4. Domain.com responds with one or more MX records that show which servers can receive emails for domain.com (for example, emailone.domain.com, emailtwo.domain.com, etc.).

5. The sender receives the MX records, sees the host or hosts responsible for receiving emails, and makes a new query for A or AAAA records to get the IP address or addresses of the servers.

6. When it gets the IP address, finally, it can send the email to maria@domain.com.

*This model skips verification or authentications on the way for simplicity.

Conclusion

Now you know a bit more about how does outgoing and incoming mail servers work. The MX record is an essential building block that we need to put right away. It will help us receive the emails in the right place. Otherwise, you might not receive emails for your domain, and that is a serious problem.

DNSSEC

What is DNSSEC?

You can see DNSSEC as a patch to otherwise unsafe DNS. It brings cryptography to the table and a whole line of trust, which guarantees every level and provides top-notch security for your domain.

What does DNSSEC mean?

The whole meaning of DNSSEC is a mouth full – Domain Name System Security Extensions.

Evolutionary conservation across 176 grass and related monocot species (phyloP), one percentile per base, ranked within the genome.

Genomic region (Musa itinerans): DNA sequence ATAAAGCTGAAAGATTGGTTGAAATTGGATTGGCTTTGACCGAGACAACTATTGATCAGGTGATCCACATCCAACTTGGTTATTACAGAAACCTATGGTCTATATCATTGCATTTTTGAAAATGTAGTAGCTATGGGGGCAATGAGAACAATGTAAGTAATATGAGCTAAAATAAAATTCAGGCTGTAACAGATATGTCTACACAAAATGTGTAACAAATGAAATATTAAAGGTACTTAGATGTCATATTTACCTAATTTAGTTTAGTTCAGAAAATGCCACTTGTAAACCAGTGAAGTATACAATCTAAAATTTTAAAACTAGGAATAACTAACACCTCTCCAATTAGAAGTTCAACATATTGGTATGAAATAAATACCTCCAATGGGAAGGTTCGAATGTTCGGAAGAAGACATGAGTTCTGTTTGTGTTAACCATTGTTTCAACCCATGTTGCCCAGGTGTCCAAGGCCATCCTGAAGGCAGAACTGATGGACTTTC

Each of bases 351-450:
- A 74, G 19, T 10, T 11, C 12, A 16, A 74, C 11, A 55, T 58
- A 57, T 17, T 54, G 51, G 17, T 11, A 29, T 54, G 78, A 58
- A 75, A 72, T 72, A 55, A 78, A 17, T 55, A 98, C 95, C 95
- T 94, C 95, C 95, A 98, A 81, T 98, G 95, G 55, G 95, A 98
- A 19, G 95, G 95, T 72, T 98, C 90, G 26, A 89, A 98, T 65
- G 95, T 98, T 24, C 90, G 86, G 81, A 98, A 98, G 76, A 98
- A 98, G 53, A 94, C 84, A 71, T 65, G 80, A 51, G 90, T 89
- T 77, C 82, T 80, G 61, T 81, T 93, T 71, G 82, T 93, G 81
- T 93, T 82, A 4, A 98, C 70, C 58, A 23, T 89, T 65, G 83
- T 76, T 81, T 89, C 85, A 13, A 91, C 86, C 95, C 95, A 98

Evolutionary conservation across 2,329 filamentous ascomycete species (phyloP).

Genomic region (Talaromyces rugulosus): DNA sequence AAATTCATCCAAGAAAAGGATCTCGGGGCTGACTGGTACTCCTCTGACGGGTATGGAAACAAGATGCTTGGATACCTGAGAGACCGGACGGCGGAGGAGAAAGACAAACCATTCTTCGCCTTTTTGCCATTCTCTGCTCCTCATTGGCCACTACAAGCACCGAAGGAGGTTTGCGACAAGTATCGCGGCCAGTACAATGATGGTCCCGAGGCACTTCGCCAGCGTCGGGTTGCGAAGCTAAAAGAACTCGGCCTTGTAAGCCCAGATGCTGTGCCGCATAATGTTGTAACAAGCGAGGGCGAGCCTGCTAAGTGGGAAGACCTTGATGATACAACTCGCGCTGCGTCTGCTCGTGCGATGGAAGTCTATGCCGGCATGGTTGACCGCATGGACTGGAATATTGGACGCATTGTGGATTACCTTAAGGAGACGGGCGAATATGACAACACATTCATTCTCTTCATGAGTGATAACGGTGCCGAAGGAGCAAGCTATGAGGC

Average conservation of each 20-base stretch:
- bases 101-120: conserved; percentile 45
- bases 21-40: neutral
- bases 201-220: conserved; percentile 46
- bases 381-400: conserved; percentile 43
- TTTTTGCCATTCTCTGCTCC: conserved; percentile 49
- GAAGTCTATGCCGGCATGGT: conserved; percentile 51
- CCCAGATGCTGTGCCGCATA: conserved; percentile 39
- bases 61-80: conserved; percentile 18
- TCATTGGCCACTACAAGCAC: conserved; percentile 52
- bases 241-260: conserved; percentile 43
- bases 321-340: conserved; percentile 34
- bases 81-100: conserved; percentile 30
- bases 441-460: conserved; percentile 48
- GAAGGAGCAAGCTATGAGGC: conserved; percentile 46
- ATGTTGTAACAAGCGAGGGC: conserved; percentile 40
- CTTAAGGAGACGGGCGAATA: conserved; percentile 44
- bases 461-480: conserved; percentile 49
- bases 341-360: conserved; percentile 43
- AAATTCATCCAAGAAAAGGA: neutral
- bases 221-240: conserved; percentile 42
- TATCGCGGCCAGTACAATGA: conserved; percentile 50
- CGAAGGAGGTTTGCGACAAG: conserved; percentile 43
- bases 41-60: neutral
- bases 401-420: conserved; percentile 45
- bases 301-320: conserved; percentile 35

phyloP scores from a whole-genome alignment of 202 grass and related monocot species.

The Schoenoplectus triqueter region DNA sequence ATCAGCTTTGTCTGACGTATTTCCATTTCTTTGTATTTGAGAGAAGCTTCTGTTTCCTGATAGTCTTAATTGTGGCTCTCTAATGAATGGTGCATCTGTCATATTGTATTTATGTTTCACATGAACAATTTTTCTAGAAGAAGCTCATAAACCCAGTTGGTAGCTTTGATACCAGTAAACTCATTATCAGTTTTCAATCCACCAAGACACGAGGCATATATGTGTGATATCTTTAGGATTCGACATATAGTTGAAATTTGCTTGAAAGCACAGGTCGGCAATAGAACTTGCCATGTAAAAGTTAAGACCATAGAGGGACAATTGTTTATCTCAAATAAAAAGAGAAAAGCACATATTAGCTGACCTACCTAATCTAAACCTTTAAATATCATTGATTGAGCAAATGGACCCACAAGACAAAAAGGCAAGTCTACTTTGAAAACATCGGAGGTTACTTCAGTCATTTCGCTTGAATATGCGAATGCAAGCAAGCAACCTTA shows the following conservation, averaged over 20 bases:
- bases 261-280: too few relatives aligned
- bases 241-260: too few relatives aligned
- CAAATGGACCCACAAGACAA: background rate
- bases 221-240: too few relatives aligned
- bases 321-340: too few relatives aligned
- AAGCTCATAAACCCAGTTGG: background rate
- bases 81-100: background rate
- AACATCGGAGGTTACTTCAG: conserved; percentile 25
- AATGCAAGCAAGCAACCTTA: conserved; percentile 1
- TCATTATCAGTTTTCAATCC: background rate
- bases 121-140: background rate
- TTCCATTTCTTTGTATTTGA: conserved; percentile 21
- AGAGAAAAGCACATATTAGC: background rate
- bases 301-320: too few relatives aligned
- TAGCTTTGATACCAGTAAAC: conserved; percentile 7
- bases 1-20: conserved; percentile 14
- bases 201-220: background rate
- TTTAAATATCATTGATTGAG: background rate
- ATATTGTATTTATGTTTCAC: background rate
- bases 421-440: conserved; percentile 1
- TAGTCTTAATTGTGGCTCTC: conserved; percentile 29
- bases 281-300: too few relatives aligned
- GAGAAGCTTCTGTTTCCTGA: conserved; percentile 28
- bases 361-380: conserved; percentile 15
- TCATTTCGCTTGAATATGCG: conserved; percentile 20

The original DNS is fast and reliable, but it lacks security. It wasn’t that of a problem when it was first created. Later, in 1993, the Internet Engineering Task Force (IETF) finalized specifications for DNS data encryption standards. It got in use in 2005, and its latest revision is from 2010. 

The DNSSEC aims to stop the DNS cache poisoning and alteration of the DNS data that could happen if it is not activated.

The DNSSEC involves all levels of a domain, including the root, TLD, and the part that you can manage.

It uses a combination of public and private keys, where each upper level can verify the level below.

It is a chain of trust. If one level fails, the chain is broken, and the data cannot be trusted.

Find out more information about DNSSEC!

Read More

What is an SPF record?

What is an SPF record?